- Do you regularly experience extreme sadness?
- Does it feel like your heart is literally heavy in your chest?
- Do you tend to cry easily over small things?
- Or do you ruminate over past experiences that didn’t go as expected?
#2: Withdrawing from Others
Emotional wounds tend to occur within relationships. When this happens, the emotional wound can create trust issues and make it hard for us to feel secure around other people.
In attempts to protect ourselves from further pain, we may disengage from social interactions, avoid expressing our feelings to others, or spend most of our time in isolation—even away from safe people.
Isolation may make us feel safe, while being around others may make us feel exposed. Solitude is a necessary part of healing. Yet while you may be protecting your heart extreme social isolation may harm your emotional well-being by creating the illusion that you are alone. You are not alone.
- Do you feel more at peace when you are alone?
- Do you feel guarded around people, as if you’re careful of what you say and how you act?
Shame is the humiliating, distressing feeling that you’ve done something wrong. If you find that you often shrink yourself (aka avoid attention, downplay your accomplishments, make yourself invisible) then you may be suffering from deeply rooted shame.
Research shows that oftentimes, shame derives from adverse childhood experiences. For example, traumatic situations that leave a child feeling powerless, unimportant, and even punished can cause a child to develop shame that follows them into adulthood.
- Are you in a daily dialogue with guilt?
- Do you find that on a daily basis you shrink yourself, or blame yourself for situations (past or present) that may not be your fault?
#4: Addiction to External Approval
The dependence on validation in order to thrive can become very problematic. It may come in the form of constantly asking questions like “What do you think I should do? Do you like this thing I just did? How do I look?” In so many words, when we do this, we are essentially asking the world “Am I good enough? Because your answer is what I need to survive.” This is a very conditional, unreliable form of self-love.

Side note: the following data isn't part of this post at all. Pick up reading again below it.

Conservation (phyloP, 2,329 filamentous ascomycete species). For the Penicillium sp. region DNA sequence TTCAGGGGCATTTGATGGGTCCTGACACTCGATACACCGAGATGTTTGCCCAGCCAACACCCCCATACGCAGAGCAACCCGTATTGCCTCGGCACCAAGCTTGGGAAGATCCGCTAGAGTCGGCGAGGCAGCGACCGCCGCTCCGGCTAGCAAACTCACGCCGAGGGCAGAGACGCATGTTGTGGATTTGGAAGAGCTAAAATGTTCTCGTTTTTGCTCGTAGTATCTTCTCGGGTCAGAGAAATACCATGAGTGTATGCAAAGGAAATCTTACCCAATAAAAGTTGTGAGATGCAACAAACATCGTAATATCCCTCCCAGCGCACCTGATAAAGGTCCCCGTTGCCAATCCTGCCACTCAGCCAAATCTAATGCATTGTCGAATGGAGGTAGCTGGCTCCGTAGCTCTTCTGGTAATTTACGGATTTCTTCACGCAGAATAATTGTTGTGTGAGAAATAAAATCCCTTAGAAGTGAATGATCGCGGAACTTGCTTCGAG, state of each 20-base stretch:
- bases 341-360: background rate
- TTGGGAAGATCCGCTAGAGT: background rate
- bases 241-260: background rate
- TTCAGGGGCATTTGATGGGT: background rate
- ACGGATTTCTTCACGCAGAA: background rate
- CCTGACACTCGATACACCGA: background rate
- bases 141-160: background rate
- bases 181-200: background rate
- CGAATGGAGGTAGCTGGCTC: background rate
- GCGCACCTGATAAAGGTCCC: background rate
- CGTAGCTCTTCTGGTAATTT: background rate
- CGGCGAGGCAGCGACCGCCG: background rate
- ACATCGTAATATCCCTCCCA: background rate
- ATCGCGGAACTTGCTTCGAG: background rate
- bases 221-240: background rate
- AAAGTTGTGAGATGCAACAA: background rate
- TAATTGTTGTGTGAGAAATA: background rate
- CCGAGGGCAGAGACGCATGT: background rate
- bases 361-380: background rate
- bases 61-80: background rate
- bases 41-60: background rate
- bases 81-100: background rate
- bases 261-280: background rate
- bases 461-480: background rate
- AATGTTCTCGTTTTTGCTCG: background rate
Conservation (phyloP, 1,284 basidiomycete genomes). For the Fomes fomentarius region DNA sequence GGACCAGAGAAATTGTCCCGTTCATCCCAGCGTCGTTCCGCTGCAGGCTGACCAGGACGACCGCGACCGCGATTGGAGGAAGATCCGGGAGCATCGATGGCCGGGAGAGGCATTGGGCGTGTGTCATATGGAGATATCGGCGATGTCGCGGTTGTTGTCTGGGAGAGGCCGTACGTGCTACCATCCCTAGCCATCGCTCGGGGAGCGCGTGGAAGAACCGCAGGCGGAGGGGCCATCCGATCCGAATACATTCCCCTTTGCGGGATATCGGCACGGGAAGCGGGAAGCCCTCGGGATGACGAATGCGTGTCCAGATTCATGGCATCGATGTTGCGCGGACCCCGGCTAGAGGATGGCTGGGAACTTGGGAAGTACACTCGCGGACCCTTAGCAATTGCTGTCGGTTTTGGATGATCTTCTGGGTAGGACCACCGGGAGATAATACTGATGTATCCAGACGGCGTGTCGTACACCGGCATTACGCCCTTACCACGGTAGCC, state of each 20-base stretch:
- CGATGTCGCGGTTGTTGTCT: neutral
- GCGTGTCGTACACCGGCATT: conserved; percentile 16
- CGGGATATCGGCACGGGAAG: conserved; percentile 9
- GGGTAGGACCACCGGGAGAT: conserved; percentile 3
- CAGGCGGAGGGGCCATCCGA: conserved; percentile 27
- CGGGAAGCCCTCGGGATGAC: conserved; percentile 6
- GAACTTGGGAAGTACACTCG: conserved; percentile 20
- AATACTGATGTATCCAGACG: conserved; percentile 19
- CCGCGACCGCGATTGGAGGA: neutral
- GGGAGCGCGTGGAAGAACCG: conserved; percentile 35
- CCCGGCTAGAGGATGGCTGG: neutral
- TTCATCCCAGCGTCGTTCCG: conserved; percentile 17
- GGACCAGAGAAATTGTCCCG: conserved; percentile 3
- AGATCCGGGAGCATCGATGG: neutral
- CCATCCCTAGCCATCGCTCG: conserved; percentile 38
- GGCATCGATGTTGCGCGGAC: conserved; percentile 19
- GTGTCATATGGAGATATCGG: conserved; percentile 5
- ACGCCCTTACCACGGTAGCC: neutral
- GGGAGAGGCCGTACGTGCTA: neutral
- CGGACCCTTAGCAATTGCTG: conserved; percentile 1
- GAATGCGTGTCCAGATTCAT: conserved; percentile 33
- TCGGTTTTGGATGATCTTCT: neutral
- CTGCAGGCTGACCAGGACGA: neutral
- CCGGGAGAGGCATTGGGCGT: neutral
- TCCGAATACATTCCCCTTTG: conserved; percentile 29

We are social creatures, so acceptance by others is only natural. We even need it to survive! Compliments and celebration for a job well done boost our confidence and our connections. But this becomes an issue when your happiness depends on a constant stream of inauthentic approval from friends, family, coworkers, and society.
When we are addicted to external approval, our identity becomes consumed with the reactions of others. So, when others praise us, we feel good and worthy. However, when others disapprove or criticize then we feel bad or unworthy, and even worse conflate our identity with these bad feelings.
- Do you find yourself consumed with the opinions of those around you?
- Do you suffer from a crippling fear of rejection?
- Do you feel that your worthiness is dependent on your productivity, success, and ability to please others?
#5: Anger Outbursts and Irritability